A competing interest can occur where you (or your employer, sponsor or family/friends) have a financial, commercial, legal, or professional relationship with other organizations, or with the people working with them which could influence the research or interpretation of the results.
Competing interests can be financial or non-financial in nature. To ensure transparency, you must also declare any associations which can be perceived by others as a competing interest.
Corrections, expressions of concern, and retractions
Sometimes after an article has been published it may be necessary to make a change to the Version of Record (VoR).
This will be done after careful consideration by the Editor who is also supported by Taylor & Francis staff to ensure any necessary changes are done in accordance with guidance from the Committee on Publication Ethics (COPE).
Data availability and deposition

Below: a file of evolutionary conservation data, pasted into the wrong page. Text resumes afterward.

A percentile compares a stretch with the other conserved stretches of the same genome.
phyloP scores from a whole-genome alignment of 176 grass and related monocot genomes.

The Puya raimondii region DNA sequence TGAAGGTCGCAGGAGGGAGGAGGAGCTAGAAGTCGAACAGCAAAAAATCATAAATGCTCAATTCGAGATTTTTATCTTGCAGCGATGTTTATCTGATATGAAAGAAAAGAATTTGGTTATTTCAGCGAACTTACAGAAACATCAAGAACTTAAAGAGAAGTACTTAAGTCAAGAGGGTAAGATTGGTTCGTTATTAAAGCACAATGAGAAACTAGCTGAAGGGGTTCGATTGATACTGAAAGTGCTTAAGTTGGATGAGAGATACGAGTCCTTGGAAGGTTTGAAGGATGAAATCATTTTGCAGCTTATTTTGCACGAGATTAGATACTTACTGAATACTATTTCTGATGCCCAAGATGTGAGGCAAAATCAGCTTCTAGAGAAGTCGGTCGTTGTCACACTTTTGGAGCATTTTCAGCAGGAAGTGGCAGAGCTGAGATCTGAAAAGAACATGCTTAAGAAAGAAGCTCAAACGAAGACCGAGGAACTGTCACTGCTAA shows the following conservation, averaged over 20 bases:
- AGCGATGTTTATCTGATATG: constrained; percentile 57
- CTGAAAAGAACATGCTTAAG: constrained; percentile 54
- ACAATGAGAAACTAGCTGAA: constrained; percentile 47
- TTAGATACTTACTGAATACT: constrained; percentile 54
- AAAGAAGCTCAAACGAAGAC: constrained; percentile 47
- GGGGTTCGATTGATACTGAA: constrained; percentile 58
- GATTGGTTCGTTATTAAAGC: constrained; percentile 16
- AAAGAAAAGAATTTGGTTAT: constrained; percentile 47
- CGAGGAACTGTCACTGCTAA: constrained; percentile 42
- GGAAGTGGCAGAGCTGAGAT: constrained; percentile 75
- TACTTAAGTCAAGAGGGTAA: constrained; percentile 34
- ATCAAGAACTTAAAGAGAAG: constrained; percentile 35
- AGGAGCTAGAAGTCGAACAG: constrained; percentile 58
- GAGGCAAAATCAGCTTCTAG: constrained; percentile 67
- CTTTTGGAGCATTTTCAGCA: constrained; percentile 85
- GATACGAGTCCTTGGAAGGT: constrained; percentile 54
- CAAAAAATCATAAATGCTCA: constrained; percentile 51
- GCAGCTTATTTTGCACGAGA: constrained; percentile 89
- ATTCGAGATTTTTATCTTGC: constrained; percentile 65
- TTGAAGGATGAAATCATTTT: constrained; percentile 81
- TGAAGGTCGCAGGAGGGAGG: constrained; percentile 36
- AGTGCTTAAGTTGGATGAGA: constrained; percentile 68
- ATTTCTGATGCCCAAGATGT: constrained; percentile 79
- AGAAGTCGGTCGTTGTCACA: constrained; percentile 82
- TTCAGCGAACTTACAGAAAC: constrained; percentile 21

Taylor & Francis supports a number of open data initiatives and offers a suite of data-sharing policies for journals.
Designations of territories
Taylor & Francis respects its authors’ decisions regarding the designations of territories in its published material.
Taylor & Francis’ policy is to take a neutral stance in relation to territorial disputes or jurisdictional claims in its published content, including in maps and institutional affiliations.
Where a journal is owned by and published on behalf of a society or other third party, Taylor & Francis will take into account that Society’s policy on this issue to the extent it differs from Taylor & Francis’ own.